Ruth is a speech and language therapist that had been out of her role for 20 years. Ruth was a speech and language therapist for four and a half years but changed roles to work in the recruitment of Allied Health Professionals and then fundraising. The COVID-19 pandemic acted as a catalyst for Ruth to return to practice and she attended the Birmingham City University course. Following this, Ruth got a job as a band 5 speech and language therapist but quickly moved into a band 6 role. Ruth started off working with adults and children and now only works with children but found having a flexible approach helped her find roles and support the trusts.


Miriam is a lead at an early years service and recently went through the process of supporting two speech and language therapists return to practice. Of the two returnees, one had qualified 10 years prior but had never practiced, instead they got a job in a special school. The other had a family career gap but left at a highly specialist level. They joined as support workers using the NHS bank which encouraged a flexible approach, enabling the returnees to meet HCPC requirements, including the necessary clinical hours. By signing up using the bank, the returnees had the opportunity to try different clinical areas. After meeting the requirements to return to practice, both returnees successfully applied for full time speech language therapist roles when they became available in the service.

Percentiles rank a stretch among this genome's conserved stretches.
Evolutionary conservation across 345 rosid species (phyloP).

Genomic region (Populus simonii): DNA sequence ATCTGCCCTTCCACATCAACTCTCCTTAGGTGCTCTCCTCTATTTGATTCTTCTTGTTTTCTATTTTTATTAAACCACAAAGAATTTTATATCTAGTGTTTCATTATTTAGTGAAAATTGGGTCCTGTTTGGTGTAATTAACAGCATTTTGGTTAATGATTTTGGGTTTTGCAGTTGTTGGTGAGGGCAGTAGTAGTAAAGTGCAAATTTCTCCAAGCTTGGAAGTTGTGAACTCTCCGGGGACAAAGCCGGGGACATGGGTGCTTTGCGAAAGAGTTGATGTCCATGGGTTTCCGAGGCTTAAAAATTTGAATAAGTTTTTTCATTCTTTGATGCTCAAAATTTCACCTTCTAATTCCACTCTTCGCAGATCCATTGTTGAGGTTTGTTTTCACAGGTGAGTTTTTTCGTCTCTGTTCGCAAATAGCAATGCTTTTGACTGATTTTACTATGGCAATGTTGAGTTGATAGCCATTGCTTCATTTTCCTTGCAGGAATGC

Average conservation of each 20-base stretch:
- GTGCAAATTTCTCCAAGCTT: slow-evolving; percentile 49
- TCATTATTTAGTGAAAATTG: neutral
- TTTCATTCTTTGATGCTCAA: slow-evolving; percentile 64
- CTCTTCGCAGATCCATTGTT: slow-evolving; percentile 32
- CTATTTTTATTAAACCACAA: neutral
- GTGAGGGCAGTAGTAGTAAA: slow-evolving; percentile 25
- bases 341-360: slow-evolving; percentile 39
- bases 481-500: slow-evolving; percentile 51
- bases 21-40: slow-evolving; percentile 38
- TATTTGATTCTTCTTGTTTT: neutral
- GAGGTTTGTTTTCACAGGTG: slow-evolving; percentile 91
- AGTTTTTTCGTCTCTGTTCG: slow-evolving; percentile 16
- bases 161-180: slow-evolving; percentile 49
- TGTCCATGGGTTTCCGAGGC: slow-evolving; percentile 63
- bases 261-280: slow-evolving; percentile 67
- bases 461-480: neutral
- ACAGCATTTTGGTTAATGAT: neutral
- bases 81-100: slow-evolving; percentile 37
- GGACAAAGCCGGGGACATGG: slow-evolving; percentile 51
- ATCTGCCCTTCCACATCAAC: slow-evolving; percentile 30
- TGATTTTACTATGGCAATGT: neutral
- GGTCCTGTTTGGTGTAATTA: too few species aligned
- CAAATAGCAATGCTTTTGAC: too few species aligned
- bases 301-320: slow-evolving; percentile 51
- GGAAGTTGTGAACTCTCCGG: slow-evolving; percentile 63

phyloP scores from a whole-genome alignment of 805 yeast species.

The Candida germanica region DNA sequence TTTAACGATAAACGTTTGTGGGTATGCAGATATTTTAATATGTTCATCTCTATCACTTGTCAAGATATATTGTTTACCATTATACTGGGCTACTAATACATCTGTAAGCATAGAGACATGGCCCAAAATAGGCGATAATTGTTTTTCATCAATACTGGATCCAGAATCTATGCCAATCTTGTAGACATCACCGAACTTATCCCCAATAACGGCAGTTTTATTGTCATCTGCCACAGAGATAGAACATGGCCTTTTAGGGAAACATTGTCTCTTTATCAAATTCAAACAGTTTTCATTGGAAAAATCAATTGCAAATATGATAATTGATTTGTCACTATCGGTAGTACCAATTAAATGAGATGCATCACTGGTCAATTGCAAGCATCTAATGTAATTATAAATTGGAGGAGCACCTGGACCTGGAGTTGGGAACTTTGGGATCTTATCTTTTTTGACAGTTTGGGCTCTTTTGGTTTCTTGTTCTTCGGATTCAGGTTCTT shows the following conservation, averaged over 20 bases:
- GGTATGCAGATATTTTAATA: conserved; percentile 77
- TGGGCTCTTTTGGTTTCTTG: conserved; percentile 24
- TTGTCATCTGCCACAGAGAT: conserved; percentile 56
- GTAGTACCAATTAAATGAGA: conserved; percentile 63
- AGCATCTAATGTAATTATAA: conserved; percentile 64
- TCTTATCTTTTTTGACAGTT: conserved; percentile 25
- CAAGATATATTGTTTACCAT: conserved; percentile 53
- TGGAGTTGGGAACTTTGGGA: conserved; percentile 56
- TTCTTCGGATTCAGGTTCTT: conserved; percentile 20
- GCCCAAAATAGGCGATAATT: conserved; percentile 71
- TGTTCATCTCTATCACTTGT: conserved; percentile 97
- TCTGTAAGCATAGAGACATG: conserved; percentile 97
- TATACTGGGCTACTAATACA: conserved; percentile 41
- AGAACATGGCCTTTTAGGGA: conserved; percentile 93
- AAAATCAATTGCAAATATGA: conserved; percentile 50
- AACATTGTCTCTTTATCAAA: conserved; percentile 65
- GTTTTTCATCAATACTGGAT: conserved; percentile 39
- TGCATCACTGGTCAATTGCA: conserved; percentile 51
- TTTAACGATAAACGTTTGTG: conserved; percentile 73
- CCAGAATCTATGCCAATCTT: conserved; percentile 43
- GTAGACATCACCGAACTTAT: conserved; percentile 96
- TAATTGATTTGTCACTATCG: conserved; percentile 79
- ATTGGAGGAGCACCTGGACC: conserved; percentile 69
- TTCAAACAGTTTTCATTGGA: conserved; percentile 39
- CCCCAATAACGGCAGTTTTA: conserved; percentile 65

Miriam found the process extremely valuable, stating “it is a great investment to have someone who has got the experience that they bring, whether it is just life experience, or external experiences working for different organisations, not as a speech therapist, and then coming back that does bring a different angle, diversity to the table.”